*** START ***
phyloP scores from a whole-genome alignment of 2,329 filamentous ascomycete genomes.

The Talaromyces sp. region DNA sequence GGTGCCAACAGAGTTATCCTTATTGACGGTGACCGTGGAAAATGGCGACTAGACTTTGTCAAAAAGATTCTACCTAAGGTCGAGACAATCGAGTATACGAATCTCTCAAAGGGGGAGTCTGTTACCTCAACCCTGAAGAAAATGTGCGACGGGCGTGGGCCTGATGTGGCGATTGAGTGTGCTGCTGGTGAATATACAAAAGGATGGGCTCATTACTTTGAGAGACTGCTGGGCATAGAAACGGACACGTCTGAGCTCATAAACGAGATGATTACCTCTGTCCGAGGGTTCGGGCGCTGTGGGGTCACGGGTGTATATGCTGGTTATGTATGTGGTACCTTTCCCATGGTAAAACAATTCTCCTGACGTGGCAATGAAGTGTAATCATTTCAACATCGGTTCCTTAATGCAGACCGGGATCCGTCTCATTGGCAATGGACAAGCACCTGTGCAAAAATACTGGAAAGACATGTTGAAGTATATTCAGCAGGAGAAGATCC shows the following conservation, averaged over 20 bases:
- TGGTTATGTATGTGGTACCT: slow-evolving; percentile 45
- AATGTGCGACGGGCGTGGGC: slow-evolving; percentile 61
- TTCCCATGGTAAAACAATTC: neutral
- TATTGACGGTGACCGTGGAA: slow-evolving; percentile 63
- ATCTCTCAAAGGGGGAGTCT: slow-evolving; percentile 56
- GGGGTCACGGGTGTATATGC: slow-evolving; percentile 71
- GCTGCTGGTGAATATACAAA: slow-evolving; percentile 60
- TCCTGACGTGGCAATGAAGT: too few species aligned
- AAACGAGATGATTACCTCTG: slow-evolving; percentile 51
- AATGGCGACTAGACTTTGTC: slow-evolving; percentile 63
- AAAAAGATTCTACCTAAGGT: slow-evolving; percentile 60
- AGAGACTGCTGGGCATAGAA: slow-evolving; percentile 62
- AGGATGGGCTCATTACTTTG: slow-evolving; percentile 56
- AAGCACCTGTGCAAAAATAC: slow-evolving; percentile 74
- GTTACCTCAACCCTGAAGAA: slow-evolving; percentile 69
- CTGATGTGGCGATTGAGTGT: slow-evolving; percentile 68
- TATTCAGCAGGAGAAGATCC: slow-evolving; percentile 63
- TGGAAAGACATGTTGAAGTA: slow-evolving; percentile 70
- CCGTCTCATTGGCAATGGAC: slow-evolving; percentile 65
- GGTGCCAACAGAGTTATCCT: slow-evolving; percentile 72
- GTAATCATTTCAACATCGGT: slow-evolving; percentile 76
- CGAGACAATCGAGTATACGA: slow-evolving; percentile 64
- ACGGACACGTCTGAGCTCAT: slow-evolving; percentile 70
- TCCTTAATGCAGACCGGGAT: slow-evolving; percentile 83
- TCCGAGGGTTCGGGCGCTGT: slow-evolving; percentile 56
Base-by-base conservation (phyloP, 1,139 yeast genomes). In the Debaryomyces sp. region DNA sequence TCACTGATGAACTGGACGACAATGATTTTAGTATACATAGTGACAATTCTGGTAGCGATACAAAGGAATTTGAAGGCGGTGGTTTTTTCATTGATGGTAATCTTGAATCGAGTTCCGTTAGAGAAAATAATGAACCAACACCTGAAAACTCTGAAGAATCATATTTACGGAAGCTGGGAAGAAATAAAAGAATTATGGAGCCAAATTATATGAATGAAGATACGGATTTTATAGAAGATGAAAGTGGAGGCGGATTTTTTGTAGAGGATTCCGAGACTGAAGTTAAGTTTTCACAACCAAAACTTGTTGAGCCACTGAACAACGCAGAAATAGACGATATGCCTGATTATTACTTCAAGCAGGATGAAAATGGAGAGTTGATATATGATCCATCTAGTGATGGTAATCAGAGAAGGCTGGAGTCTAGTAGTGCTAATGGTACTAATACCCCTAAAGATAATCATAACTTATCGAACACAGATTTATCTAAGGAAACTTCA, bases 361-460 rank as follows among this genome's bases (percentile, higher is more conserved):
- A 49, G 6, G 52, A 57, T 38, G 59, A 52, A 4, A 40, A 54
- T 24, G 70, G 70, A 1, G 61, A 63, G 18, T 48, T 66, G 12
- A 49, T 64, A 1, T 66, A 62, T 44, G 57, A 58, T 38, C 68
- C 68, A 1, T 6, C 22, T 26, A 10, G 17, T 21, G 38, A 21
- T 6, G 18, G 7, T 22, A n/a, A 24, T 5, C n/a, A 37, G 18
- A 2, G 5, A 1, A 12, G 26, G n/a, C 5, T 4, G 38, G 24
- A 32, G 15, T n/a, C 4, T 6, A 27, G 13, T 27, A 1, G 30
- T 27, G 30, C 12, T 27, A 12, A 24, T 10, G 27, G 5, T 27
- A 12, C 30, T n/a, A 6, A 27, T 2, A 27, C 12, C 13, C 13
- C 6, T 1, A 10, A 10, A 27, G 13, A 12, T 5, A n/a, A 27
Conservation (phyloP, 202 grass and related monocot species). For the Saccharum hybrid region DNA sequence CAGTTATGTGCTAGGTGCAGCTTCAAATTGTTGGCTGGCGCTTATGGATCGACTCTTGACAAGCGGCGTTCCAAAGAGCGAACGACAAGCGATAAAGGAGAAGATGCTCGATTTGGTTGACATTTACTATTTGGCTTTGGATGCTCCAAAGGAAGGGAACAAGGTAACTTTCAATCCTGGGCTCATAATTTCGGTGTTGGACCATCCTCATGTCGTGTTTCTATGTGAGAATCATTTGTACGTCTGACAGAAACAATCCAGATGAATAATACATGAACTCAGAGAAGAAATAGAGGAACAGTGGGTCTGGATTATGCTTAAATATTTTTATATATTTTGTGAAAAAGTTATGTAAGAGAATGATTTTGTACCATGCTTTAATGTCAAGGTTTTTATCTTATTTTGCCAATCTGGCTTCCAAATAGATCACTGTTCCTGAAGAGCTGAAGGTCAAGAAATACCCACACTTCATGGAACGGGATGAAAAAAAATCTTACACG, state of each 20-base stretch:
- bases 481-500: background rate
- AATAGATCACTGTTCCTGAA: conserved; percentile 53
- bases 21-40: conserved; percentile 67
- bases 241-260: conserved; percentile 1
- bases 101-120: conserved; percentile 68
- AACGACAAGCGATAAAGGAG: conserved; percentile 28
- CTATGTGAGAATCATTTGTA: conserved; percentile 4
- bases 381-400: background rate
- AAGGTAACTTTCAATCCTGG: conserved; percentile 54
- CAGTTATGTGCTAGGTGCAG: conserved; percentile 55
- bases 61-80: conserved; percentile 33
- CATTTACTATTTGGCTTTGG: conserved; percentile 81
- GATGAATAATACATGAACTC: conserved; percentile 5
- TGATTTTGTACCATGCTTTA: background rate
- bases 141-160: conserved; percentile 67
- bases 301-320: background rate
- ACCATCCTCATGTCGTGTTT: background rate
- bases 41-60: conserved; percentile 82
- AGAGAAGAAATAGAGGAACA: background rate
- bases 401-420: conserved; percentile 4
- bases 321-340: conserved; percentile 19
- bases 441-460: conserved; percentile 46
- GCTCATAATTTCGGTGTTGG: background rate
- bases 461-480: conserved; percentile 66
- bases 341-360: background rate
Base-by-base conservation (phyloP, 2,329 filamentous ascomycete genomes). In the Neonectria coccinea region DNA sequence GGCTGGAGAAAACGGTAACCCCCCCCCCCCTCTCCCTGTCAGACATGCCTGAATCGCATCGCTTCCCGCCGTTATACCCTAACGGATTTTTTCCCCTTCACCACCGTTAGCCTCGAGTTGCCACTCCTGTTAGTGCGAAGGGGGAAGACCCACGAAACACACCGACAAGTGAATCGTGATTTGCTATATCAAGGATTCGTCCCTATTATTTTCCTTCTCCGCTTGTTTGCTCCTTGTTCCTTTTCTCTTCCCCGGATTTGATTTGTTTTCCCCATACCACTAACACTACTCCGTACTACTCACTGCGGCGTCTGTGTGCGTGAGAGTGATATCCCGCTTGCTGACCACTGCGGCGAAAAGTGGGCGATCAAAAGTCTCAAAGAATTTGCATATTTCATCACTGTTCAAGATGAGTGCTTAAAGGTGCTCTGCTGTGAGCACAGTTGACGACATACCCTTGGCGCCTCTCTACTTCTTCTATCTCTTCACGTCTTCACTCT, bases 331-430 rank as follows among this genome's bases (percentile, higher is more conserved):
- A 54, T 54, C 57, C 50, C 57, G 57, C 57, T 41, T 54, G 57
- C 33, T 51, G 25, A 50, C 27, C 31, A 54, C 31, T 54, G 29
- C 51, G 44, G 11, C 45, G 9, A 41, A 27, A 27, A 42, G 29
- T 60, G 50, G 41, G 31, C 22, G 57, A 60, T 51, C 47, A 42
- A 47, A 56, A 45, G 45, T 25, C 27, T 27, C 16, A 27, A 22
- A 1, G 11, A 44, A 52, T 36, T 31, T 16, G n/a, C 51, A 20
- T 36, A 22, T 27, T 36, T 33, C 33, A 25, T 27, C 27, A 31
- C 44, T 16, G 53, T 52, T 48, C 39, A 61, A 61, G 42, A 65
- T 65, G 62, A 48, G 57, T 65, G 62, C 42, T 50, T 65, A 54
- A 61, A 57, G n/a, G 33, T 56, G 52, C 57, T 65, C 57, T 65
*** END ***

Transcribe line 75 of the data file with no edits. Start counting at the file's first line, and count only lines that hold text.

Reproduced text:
- A 61, A 57, G n/a, G 33, T 56, G 52, C 57, T 65, C 57, T 65